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Mon 17 Jun – Thu 4 Jul

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Wednesday 19 June

09:30
Python 3: Introduction for Those with Programming Experience (1 of 3) [Standby] 09:30 - 12:30 University Information Services, Titan Teaching Room 2, New Museums Site

This course is part of the Scientific Computing series.

This full-day course introduces the Python programming language to those who are already familiar with another high level programing language such as C/C++, Fortran, Java, Perl or Visual Basic. The aim of this course is to give such programmers sufficient familiarity with Python that they can attend any of the more advanced Python courses organised by the Computing service and easily follow any of the widely available Python tutorials on the more complex aspects of the language.

This course covers all the material contained in the "Programming: Python for Absolute Beginners" course, but in a more abbreviated fashion suitable for those who already have significant programming experience. This course does NOT cover the more complex aspects of the language (for such topics see the other Computing Service Python courses), nor is there much explicit discussion of the object oriented features of Python.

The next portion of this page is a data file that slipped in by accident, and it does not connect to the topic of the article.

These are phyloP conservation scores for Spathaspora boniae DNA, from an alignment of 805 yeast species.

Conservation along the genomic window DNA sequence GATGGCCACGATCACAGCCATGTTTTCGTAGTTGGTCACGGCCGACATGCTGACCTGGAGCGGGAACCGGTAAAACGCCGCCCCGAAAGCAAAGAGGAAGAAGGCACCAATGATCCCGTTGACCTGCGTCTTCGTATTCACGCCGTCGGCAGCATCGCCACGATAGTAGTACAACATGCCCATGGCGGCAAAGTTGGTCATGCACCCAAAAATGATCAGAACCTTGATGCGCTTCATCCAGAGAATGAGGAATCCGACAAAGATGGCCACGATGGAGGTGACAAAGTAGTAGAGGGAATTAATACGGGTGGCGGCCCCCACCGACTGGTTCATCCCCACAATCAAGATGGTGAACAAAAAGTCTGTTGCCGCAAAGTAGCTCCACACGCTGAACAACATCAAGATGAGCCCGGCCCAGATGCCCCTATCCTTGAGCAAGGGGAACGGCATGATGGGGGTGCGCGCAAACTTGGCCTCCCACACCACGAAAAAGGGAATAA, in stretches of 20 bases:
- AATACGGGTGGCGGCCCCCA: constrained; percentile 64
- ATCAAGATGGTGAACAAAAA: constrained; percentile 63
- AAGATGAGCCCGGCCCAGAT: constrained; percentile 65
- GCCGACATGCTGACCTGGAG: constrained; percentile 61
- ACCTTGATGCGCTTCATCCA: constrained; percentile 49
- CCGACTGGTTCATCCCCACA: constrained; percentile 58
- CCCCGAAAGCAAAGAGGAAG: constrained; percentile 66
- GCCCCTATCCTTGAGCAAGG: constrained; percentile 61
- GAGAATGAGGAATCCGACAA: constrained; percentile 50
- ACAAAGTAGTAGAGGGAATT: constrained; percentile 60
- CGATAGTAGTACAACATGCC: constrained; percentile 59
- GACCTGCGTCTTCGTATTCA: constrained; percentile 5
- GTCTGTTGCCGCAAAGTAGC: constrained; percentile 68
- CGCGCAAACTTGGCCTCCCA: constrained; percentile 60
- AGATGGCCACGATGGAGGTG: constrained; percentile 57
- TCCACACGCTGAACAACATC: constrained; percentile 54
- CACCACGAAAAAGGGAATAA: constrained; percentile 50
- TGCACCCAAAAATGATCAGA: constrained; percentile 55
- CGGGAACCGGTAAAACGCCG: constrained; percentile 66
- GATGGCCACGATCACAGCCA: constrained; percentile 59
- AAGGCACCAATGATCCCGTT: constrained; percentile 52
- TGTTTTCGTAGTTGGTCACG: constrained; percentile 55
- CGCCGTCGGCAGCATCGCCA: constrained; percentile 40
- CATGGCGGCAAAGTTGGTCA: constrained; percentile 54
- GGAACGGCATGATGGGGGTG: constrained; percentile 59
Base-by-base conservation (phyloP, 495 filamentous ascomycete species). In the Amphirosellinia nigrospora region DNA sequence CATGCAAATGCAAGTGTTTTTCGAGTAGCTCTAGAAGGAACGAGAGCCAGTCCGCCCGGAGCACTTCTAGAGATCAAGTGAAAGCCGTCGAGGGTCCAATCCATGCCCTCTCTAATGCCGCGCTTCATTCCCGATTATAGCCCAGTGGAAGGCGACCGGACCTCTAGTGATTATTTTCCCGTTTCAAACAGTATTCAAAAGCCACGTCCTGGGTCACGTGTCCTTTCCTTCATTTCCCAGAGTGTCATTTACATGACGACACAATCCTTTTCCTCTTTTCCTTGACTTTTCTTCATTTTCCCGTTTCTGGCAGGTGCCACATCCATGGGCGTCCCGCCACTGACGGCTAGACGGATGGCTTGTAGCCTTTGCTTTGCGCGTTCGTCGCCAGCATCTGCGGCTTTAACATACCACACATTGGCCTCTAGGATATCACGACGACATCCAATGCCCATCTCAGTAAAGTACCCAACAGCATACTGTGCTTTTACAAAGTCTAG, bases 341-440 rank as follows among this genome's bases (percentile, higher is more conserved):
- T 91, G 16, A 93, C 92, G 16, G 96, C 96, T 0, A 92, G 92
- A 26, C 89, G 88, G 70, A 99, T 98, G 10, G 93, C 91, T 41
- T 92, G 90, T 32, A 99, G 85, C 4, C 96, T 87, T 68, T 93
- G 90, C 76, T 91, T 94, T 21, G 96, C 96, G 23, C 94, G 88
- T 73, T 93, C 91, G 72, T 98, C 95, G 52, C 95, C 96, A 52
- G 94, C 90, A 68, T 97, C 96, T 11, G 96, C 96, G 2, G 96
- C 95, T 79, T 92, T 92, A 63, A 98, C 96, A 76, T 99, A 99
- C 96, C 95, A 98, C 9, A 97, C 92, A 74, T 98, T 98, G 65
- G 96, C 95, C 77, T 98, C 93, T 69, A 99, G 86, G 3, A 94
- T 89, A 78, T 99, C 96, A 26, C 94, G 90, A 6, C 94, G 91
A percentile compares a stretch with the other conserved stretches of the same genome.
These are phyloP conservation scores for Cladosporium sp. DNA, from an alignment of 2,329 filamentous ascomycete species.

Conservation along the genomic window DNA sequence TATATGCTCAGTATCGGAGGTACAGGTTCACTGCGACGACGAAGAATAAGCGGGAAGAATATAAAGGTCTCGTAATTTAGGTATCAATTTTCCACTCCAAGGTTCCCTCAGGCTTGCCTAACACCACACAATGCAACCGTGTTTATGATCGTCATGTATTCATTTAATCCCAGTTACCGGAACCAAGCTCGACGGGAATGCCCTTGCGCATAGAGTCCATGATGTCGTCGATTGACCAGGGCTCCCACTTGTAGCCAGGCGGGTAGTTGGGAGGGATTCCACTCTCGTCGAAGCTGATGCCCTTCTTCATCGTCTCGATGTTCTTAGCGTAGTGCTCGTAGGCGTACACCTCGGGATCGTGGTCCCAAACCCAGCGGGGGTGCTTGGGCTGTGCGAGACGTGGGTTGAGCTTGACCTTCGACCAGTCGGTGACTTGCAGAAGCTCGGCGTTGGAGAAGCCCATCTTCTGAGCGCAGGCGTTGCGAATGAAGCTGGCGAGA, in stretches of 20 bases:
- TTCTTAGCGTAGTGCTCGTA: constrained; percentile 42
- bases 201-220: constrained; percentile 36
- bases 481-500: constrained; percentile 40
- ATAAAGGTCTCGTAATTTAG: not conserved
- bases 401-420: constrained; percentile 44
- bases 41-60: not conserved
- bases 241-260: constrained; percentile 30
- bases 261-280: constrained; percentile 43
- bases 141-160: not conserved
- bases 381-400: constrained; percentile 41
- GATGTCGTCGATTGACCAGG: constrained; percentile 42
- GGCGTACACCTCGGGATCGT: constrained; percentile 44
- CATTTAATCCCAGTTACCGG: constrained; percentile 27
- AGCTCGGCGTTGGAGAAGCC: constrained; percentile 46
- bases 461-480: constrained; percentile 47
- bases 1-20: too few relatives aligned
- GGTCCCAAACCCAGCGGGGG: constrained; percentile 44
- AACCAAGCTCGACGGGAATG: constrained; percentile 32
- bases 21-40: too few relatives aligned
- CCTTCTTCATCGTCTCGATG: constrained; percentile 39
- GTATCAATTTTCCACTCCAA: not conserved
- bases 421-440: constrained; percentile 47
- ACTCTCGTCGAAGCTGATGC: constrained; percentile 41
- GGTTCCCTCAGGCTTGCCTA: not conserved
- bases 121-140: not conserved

If you are an accomplished and experienced programmer you may find this course too slow, you may prefer to self-teach the course rather than attend in person, the full set of notes can be downloaded.

Python 3: Introduction for Absolute Beginners (1 of 4) [Full] 09:30 - 13:00 University Information Services, Titan Teaching Room 1, New Museums Site

This course is part of the Scientific Computing series.

This course is aimed at those new to programming and provides an introduction to programming using Python, focussing on scientific programming. This course is probably unsuitable for those with programming experience, even if it is just in shell scripting or Matlab-like programs. By the end of this course, attendees should be able to write simple Python programs and to understand more complex Python programs written by others.

As this course is part of the Scientific Computing series, the examples chosen are of most relevance to scientific programming.

10:00
LaTeX: Introduction to Text Processing For Scientific & Technical Publications (1 of 2) [Full] 10:00 - 13:00 University Information Services, Phoenix Teaching Room 2, New Museums Site

LaTeX is a high-quality typesetting system; it includes features designed for the production of technical and scientific documentation. LaTeX is the de facto standard for the communication and publication of scientific documents. It is available on Unix, Windows and Macintoshes.

When would I use LaTeX instead of Microsoft Word? For scientific and technical documentation/thesis and when submitting articles to Journals that require LaTeX.

13:30